Breast Cancer Billboards Blocked in Eli Lilly’s Hometown

Because it’s Movember, I’ve been talking about men’s health and prostate and testicular cancer, but today I want to talk about breast cancer. I’ve covered the issue of the link between Eli Lilly and cancer previously, but a new development has cropped up.

According to Breast Cancer Action (BCA), in September 2010, 6732 signatures were gathered from individuals (one for each day that rBGH has been on the market) in support of sending a message to Eli Lilly in their hometown Indianapolis via billboard advertising.

But every single billboard company turned them down, despite working within the guidelines of each company they contacted, due to the content of their ad. And it’s not because of bare boobs or graphic images or offensive language.

The simple message they won’t display is “Eli Lilly is making us sick. Tell them to stop”.

For over 6 weeks BCA has been working to find a media company that would let them buy billboard space to display this. But not one single business will take their money.

“We are talking about women’s health here. A breast cancer organization’s message about the impact of a drug company’s behavior is being kept off billboards in the company’s home town. When corporate influence runs this deep, the public should be outraged. We certainly are.” – Barbara Brenner, BCA executive director

Here’s a little refresher on the link between Eli Lilly and cancer:

Eli Lilly increases cancer risks with rBGH. Eli Lilly then sells cancer treatment drugs like Gemzar, and a drug, Evista, to reduce the risk of breast cancer in women at high risk of the disease. Eli Lilly’s cancer drugs made $2,683,000,000 for the company in 2008. Its potentially carcinogenic dairy hormone made millions of dollars in the same year.

rBGH has been linked to an increased risk of cancer, including breast cancer. While it is very difficult to provide absolute proof that something causes cancer, available scientific data on rBGH was sufficient to provoke bans on the drug in the European Union, Canada, and several other countries around the world. Mounting evidence about the link between rBGH and cancer has even led large corporations like Starbucks and Wal-Mart to discontinue using fluid milk stimulated with it. Ignoring this and trusting Eli Lilly’s insistence that rBGH is safe is a gamble we’re simply not willing to take.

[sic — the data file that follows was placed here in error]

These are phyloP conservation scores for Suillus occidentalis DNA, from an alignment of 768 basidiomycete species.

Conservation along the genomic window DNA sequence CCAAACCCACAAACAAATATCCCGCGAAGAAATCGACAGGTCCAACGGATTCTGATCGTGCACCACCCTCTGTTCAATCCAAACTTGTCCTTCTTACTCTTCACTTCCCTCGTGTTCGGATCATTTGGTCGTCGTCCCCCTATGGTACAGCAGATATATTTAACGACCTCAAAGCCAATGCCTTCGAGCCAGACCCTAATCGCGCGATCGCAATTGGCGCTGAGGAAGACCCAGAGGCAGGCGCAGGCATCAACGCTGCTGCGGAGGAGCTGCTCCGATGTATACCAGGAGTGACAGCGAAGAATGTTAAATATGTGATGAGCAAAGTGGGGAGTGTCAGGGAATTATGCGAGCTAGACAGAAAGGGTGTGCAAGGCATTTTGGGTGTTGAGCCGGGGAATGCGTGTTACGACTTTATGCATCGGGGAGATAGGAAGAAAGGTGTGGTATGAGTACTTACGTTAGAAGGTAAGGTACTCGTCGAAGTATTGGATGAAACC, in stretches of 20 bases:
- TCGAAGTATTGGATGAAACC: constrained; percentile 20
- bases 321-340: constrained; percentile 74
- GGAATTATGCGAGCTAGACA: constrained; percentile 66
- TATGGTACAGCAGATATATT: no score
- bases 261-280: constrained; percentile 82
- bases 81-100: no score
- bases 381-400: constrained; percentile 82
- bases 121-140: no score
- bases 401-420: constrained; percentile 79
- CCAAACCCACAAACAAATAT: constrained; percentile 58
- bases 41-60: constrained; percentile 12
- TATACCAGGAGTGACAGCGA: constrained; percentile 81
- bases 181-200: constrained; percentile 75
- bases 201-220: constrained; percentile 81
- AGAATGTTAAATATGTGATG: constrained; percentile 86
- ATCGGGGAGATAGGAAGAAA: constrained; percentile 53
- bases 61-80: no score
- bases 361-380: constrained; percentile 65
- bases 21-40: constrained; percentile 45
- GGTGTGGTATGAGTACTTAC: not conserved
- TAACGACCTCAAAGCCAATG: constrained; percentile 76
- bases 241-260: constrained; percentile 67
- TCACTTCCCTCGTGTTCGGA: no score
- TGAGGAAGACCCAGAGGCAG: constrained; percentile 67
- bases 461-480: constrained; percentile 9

As far as we know, there is only one entity that benefits from the use of rBGH – Eli Lilly. We are aware of Eli Lilly’s profit cycle, increasing our risk of cancer with rBGH, while at the same time selling drugs to treat and “prevent” the very cancer rBGH is helping to create. This is not corporate responsibility. This is not caring for our communities. This is greed that’s endangering our health.”

Help BCA spread this message far and wide – not on a billboard, but on walls. Facebook walls. Twitter status updates. Blog posts.

It’s high time we learn to leverage our social networks to put pressure on both the companies responsible for milking cancer, and the media they control.

Derek Markham

Things I dig include: simple living, natural fatherhood, attachment parenting, natural building, unassisted childbirth (homebirth), bicycles, permaculture, organic and biodynamic gardening, vegan peanut butter cookies with chocolate chips, bouldering, and the blues. Find me elsewhere at @NaturalPapa, @DerekMarkham, Google+, or RebelMouse.

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